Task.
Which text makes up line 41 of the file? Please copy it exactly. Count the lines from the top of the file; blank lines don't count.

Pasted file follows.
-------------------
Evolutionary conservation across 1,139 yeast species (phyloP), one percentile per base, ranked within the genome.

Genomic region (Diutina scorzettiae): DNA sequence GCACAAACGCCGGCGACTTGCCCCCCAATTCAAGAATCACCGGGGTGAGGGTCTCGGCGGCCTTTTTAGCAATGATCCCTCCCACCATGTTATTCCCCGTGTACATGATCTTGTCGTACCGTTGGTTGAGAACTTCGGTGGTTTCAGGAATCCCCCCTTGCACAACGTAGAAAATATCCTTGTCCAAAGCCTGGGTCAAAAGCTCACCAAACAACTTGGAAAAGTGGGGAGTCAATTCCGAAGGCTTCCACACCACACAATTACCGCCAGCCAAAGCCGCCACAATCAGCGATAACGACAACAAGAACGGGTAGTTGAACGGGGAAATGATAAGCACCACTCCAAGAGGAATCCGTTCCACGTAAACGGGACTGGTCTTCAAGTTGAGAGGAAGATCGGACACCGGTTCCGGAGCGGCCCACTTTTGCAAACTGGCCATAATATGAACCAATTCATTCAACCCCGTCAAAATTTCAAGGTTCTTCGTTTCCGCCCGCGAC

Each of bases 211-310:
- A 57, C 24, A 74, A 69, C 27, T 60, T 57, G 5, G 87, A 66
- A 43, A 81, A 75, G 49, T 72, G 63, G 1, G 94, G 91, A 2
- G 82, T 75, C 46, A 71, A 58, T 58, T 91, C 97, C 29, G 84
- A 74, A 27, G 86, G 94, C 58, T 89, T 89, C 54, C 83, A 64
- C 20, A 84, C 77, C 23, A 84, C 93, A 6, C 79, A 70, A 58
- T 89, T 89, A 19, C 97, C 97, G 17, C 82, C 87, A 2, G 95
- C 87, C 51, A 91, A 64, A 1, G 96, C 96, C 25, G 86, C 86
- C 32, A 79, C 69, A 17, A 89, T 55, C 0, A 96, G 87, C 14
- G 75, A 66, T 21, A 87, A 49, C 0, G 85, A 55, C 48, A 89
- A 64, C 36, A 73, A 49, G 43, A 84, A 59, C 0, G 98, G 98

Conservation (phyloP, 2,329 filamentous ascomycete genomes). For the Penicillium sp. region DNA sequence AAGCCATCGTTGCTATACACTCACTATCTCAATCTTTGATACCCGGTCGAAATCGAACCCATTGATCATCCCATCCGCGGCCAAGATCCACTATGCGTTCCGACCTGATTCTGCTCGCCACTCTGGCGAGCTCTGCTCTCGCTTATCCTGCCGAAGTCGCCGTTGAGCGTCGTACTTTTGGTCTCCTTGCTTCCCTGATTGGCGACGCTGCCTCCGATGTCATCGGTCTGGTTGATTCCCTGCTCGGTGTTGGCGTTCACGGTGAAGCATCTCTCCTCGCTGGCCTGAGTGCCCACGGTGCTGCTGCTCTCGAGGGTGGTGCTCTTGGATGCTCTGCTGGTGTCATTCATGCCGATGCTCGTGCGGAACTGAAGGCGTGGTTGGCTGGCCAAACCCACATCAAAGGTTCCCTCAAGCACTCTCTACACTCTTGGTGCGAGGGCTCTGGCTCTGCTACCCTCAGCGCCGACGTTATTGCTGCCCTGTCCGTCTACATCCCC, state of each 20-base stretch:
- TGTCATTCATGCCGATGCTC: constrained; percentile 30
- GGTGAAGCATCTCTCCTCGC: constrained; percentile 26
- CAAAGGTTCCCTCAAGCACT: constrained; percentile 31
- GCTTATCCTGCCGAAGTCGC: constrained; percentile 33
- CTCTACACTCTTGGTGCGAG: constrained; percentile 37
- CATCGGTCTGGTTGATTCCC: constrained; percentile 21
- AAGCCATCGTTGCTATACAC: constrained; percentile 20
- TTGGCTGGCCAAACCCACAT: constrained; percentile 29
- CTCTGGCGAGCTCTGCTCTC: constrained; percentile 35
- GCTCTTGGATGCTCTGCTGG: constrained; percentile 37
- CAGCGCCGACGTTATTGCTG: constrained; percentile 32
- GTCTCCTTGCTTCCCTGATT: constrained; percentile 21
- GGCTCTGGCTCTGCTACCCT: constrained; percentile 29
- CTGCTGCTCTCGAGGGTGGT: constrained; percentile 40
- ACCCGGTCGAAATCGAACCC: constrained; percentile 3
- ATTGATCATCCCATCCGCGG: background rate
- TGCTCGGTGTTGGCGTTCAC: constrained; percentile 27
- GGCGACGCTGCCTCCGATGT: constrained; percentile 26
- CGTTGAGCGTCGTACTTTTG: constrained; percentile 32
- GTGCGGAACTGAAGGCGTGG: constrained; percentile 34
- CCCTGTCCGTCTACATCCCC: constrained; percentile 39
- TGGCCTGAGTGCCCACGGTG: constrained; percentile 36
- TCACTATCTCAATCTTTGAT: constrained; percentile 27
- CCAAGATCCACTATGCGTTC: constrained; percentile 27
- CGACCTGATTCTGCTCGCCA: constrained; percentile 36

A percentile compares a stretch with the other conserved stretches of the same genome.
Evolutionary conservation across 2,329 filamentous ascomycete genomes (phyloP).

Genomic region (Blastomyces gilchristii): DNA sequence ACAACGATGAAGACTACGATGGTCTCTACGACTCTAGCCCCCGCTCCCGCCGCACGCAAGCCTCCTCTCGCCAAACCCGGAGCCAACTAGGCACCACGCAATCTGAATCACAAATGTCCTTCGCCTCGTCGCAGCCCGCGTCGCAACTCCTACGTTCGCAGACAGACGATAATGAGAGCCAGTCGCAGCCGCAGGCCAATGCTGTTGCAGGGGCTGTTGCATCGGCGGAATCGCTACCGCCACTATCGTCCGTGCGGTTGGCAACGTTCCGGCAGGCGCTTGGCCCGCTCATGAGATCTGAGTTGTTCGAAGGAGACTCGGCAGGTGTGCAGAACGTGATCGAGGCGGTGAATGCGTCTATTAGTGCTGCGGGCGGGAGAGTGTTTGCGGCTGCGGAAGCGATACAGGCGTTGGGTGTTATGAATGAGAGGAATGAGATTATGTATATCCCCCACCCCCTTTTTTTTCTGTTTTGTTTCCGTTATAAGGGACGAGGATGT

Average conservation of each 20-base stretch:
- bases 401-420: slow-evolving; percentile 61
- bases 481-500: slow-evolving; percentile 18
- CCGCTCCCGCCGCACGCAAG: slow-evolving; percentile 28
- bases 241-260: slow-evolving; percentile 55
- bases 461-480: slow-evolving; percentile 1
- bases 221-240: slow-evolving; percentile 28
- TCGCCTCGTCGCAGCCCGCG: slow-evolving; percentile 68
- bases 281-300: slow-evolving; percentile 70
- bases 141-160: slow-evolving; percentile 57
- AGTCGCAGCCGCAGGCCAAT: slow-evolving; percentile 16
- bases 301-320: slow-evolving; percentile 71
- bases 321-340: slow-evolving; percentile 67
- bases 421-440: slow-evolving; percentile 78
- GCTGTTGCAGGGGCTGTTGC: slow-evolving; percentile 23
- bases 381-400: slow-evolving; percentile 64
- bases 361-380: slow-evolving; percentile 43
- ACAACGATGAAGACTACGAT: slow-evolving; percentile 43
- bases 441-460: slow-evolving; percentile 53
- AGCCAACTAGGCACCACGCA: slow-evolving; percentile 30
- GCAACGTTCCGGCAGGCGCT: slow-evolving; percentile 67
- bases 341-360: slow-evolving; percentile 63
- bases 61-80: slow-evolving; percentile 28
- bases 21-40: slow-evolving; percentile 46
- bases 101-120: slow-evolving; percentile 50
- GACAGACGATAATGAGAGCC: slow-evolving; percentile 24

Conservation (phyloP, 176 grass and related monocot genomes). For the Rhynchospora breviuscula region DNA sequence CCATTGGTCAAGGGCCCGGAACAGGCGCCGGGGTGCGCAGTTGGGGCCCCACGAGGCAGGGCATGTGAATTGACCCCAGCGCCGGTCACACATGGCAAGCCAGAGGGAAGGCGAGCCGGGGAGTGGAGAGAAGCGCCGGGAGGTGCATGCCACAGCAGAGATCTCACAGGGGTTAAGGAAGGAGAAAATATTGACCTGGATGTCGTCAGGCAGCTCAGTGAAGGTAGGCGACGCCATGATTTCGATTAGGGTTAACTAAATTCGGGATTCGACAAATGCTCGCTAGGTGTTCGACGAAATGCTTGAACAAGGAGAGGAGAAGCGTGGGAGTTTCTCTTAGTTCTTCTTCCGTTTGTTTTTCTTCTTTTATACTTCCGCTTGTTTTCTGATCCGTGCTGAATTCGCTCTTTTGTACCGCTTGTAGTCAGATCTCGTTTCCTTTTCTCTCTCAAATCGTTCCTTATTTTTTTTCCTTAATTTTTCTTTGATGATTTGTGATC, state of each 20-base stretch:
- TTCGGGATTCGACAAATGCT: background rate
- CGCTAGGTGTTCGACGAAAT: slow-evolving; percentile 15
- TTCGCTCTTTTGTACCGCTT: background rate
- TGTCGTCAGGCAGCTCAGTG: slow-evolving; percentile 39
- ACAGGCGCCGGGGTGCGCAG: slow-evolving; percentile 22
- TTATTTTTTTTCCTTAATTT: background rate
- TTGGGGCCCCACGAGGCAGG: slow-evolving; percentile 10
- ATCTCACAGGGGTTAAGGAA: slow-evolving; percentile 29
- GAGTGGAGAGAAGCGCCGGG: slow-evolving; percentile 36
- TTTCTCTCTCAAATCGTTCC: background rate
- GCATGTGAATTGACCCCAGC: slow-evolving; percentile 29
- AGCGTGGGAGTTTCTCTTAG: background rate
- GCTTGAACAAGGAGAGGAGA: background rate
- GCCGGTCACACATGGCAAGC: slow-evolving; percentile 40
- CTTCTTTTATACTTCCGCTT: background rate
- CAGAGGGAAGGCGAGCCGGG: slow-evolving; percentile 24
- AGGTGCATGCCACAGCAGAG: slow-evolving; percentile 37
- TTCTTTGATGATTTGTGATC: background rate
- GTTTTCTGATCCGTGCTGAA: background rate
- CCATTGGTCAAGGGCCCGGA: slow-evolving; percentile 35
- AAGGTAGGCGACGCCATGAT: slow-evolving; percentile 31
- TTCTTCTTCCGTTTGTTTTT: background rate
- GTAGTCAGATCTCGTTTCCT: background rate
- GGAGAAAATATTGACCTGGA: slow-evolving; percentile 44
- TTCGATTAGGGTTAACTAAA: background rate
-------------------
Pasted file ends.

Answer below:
Evolutionary conservation across 2,329 filamentous ascomycete genomes (phyloP).